Set up after the parliamentary debates on the Act for Confidence in Political Life, the information commission on prosecution of tax offences provided its report  last May 23.After several hearings of the tax authorities, the judiciary and lawyers from civil society, the members of parliament recommend eliminating the “Bercy lock” by “giving the keys” to the public prosecutor, and they propose several changes in the criminal justice system for tax matters.Focus on this report’s proposals.
Instituted in 1920 when the general misdemeanor of tax fraud was created , the “Bercy lock” procedure was then part of the tax authorities’ monopoly over criminal prosecution.However, to limit the risk of abusive complaints by the tax authorities, the admissibility of these complaints were subsequently subject to a favorable opinion by the commission on tax offences (“CIF”), created in 1977 .The initial monopoly, therefore, had a second “lock” .
Since then, the tax authorities’ complaint occurs after three steps:
1- An administrative selection of cases after a completed tax audit or in case of established presumptions of fraud .The criteria for transmission to the CIF are defined in a circular memorandum of May 22, 2014 , which gives the tax authorities significant assessment leeway.The tax authorities transmit to the CIF every year around 1,000 cases after completed tax audits, which represents (i) 2% of tax audit cases, (ii) 7% of cases subject to tax penalties, and (iii) 20% of cases for which taxes due and notified exceed €100,000.
2 - The CIF’s opinion is not reasoned and cannot be appealed.This opinion is binding on the tax authorities.In 2017, 95% of the CIF’s opinions were favorable.
3 - In case of a favorable opinion by the CIF, the tax authorities file a complaint with the competent public prosecutor, who has discretion as to whether it brings charges.
This procedure occurs in most cases after a tax audit and if the tax authorities wish in addition to have criminal sanctions applied.In addition, the scope of the “Bercy lock” is limited to only the tax offences defined by the French Tax Code (CGI)  and not to the tax offences under ordinary law, within the scope of the criminal code , even if they have a tax purpose.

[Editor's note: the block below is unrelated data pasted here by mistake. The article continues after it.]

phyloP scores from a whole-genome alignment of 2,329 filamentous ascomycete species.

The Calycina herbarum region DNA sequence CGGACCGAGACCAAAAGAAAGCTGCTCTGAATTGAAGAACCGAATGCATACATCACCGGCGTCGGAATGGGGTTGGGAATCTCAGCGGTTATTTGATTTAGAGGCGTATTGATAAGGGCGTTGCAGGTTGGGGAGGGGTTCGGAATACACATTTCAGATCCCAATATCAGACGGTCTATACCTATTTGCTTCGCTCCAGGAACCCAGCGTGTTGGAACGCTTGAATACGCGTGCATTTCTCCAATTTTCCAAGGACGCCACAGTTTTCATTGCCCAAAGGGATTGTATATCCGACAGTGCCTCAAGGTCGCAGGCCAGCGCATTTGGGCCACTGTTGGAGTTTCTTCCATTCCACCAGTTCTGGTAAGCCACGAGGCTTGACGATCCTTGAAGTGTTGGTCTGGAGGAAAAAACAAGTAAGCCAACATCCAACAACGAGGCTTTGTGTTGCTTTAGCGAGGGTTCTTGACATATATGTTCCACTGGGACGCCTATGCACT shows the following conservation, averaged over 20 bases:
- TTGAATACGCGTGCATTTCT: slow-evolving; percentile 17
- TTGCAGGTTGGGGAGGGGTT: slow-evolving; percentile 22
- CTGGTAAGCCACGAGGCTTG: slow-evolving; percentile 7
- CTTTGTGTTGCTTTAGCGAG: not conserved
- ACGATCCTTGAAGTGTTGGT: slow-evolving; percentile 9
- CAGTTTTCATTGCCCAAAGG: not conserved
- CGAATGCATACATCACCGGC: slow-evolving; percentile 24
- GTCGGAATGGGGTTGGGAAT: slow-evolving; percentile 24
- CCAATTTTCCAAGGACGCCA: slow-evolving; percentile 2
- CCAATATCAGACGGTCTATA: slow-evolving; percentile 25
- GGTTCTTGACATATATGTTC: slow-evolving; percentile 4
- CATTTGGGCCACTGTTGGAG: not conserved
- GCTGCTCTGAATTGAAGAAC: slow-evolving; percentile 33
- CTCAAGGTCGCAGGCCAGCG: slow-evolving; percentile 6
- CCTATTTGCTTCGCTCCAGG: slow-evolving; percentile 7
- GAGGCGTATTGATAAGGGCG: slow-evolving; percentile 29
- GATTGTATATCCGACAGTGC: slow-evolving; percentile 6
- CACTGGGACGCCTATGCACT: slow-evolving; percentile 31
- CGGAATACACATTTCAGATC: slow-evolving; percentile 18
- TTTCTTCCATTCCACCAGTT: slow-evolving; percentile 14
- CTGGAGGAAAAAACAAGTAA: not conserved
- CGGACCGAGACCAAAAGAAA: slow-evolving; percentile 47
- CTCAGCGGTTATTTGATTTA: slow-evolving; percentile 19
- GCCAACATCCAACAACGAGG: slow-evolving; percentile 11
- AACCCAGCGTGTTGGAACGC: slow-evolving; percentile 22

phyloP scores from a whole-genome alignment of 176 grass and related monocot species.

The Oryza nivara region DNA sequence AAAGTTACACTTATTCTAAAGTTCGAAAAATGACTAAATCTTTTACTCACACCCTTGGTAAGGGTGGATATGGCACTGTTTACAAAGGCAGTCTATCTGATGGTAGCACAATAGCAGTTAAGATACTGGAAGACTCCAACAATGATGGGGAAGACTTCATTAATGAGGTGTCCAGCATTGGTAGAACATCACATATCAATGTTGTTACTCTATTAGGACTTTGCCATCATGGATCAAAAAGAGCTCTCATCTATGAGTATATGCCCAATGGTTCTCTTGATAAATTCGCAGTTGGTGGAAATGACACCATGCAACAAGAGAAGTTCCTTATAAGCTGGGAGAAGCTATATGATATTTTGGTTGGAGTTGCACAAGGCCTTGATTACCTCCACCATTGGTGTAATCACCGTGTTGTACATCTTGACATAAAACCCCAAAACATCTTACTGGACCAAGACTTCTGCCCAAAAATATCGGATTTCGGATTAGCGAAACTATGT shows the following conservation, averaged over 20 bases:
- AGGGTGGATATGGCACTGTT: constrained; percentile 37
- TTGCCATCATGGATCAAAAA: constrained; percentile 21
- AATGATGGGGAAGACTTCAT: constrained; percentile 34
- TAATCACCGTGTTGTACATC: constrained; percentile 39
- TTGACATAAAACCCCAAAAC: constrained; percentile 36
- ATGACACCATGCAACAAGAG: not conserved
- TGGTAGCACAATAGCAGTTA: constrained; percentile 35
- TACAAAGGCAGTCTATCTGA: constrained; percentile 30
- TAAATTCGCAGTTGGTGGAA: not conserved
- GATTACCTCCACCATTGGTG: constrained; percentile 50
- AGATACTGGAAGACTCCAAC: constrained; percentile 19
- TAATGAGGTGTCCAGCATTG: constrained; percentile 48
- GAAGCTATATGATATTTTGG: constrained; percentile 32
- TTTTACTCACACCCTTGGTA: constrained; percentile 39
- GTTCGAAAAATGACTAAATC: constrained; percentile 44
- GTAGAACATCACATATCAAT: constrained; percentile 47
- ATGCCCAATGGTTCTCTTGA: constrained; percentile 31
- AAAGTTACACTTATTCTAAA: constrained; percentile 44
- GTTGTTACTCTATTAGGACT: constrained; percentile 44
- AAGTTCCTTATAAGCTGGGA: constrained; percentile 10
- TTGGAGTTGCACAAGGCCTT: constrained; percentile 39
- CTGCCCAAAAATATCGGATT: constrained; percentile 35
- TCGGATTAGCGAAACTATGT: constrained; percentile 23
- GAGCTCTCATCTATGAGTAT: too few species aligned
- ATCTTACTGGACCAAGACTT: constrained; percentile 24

Therefore, the “lock” procedure’s purpose is not to allow the taxpayer, through governmental action, to avoid paying the income taxes and penalties due.On the contrary, the report points out that, “the statistics of tax audits have never ceased increasing these past ten years, going from less than €12 billion in taxes and penalties notified in 2005 to more than €21 billion in 2015.”
However, the debate crystalized around the “Bercy lock”, which restricts the public prosecutor’s ability to freely prosecute since he is aware only of cases the tax authorities submit to him for an assessment.This “Bercy lock” is in effect seen by some, and wrongly so, as a possibility to avoid payment of taxes.The legitimacy of the “Bercy lock” has weakened all the more since the emergence of well-known political-financial cases.
Therefore, it was the information commission’s role to clarify this legal, political and moral debate to redefine the criteria for the administrative selection of cases that could be subject to criminal prosecution:this is the true “Bercy lock”, as, in nearly all cases, the CIF issues a favorable opinion.
I - Modernization of procedures for selecting cases with criminal aspects
After a tax audit by the tax authorities, the fact-finding mission recommends, “defining legal criteria [defined by Parliament] so as to constitute in an objective manner a pool of cases based on which it would be examined whether to criminally prosecute for tax fraud.”
These cases would be chosen if, alternatively:
1 - the adjusted taxes are above a certain threshold  and were subject to penalties showing the intent to avoid paying the taxes;
2 - they are categorized as aggravated tax fraud , independently of the amount avoided;
3 - the taxpayer is a repeat tax fraud offender.
These objective criterias allow one to constitute a set of cases that may potentially be subject to criminal prosecution by the public prosecutor  after they are examined.
In this respect, the report contemplates two possibilities for handling cases:
> transmitting all the cases chosen to the ICF, whose powers would be increased.Accordingly, its opinion would be only consultative and the public prosecutor, to whom all the opinions have been referred, would subsequently decide whether or not to prosecute.However, the fact-finding mission points out that this possibility does not sufficiently involve the public prosecutor upstream, which is why the report recommends the second possibility.
> eliminating the CIF.Consequently, the cases would be directly jointly examined by the tax authorities and the public prosecutor, who would together decide which cases should be prosecuted.In case of disagreement, the public prosecutor’s opinion would prevail.